Raising Social Justice Awareness

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The Tunnel of Consciousness is an annual event held by the Division of Student Success in the Huttig Chapel that brings awareness to difficult topics. It is designed as a walk through experience setup with different exhibits on contemporary issues such as racism, LGBTQIA+, ableism, re­li­gious op­pres­sion, so­cial class, rape cul­ture and xeno­pho­bia.

The idea of the Tunnel of Consciousness came from the Los Angeles Museum of Tolerance, which was designed to examine race and prejudice around the world. The first school to put on the Tunnel was Western Illinois University, which was designed to follow the same concept as the Museum of Tolerance.

The exhibits displayed throughout the tunnel have information, pictures, videos and statistics on each topic. The purpose of the tunnel is to raise awareness on discrimination within these topics and allow students to share their personal stories as well.

Third-year student, Tyler Quest, makes a trip to the Tunnel of Consciousness every year that it’s put on.

“I found the tunnel super educational and it really opened my eyes to issues that I have never dealt with before. I think it’s a great learning experience for students,” Quest said.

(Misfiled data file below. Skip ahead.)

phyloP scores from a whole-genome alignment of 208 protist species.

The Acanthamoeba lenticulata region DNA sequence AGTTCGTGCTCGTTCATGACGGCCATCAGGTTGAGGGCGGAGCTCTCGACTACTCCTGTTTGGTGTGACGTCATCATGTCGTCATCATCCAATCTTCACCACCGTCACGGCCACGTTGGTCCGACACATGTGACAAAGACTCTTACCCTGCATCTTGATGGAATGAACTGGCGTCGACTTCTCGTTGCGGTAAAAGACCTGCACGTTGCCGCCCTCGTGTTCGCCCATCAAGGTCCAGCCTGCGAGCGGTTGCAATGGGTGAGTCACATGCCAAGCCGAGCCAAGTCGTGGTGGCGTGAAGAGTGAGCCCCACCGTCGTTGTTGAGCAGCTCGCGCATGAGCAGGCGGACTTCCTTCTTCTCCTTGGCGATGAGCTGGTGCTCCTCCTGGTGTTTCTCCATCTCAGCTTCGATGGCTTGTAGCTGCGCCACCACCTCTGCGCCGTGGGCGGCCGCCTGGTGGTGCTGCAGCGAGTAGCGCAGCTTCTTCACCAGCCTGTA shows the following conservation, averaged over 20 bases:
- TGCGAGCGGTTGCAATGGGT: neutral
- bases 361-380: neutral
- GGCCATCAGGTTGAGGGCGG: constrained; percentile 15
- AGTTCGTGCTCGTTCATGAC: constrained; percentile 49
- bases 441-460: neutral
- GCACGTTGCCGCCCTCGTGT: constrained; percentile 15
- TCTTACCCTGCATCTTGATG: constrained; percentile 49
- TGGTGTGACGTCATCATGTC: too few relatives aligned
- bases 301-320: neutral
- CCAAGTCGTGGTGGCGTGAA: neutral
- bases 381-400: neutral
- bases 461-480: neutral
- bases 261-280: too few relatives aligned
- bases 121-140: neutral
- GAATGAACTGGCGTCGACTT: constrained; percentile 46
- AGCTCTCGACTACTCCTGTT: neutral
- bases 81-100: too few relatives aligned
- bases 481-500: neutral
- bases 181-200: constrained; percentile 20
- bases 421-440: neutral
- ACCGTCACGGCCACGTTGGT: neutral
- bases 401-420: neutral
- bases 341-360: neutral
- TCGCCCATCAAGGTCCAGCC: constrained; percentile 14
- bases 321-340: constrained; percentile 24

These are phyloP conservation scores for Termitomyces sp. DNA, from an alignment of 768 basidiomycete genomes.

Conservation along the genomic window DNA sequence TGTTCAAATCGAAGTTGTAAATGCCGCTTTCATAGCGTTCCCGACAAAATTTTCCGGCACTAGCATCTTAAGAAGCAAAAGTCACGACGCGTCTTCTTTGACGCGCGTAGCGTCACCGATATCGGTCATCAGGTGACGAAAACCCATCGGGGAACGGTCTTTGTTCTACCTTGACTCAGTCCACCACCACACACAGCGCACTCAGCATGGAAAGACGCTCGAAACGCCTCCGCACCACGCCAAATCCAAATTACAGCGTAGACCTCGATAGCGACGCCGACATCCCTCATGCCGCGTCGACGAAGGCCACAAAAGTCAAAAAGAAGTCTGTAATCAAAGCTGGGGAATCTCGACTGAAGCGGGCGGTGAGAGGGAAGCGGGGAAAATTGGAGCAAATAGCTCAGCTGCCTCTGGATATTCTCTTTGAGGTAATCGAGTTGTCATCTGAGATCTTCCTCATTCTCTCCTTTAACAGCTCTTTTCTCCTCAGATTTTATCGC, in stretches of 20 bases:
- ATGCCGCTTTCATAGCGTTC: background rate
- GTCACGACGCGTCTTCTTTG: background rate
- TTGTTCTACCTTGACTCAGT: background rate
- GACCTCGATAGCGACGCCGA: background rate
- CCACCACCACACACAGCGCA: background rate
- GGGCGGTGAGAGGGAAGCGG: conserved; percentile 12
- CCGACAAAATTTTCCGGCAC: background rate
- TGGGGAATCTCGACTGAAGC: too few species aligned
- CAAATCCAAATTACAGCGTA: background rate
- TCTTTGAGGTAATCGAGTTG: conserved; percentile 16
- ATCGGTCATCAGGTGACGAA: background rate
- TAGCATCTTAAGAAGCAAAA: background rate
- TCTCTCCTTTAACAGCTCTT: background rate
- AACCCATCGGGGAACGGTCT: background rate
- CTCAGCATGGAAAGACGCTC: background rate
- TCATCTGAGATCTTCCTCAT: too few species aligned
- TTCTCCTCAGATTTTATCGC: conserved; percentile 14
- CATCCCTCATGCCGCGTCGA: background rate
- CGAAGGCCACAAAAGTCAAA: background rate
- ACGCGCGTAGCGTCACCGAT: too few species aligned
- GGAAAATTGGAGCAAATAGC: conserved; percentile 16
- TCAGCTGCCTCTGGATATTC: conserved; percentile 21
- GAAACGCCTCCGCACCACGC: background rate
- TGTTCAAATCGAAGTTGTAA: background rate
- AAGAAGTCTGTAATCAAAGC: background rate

According to their website, Maryville University works to reflect the cultural diversity of the global community and build inclusiveness and global awareness through intentional programming.

In the Tunnel of Consciousness, that same mission of Maryville’s is reflected in a way that lets students gain a look into what it’s like to be discriminated against while also allowing them to recognize their own privileges.

As new issues and topics arise, the tunnel updates and changes the content to make sure the information put out is current and up to date. An exhibit on rape culture was added just last year to raise awareness on the topic. Second-year student, Emma Pinson, believes in the importance of educating people on the subject matter.

The Tunnel of Consciousness’s Rape Culture exhibit. Photo courtesy of Kara Fialka.

“I’m glad they kept the rape culture exhibit in it this year. I think it’s extremely important for faculty, staff and students to be educated on such an important topic. I especially liked how I was able to sign the bed on display as a way of pledging,” said Pinson.

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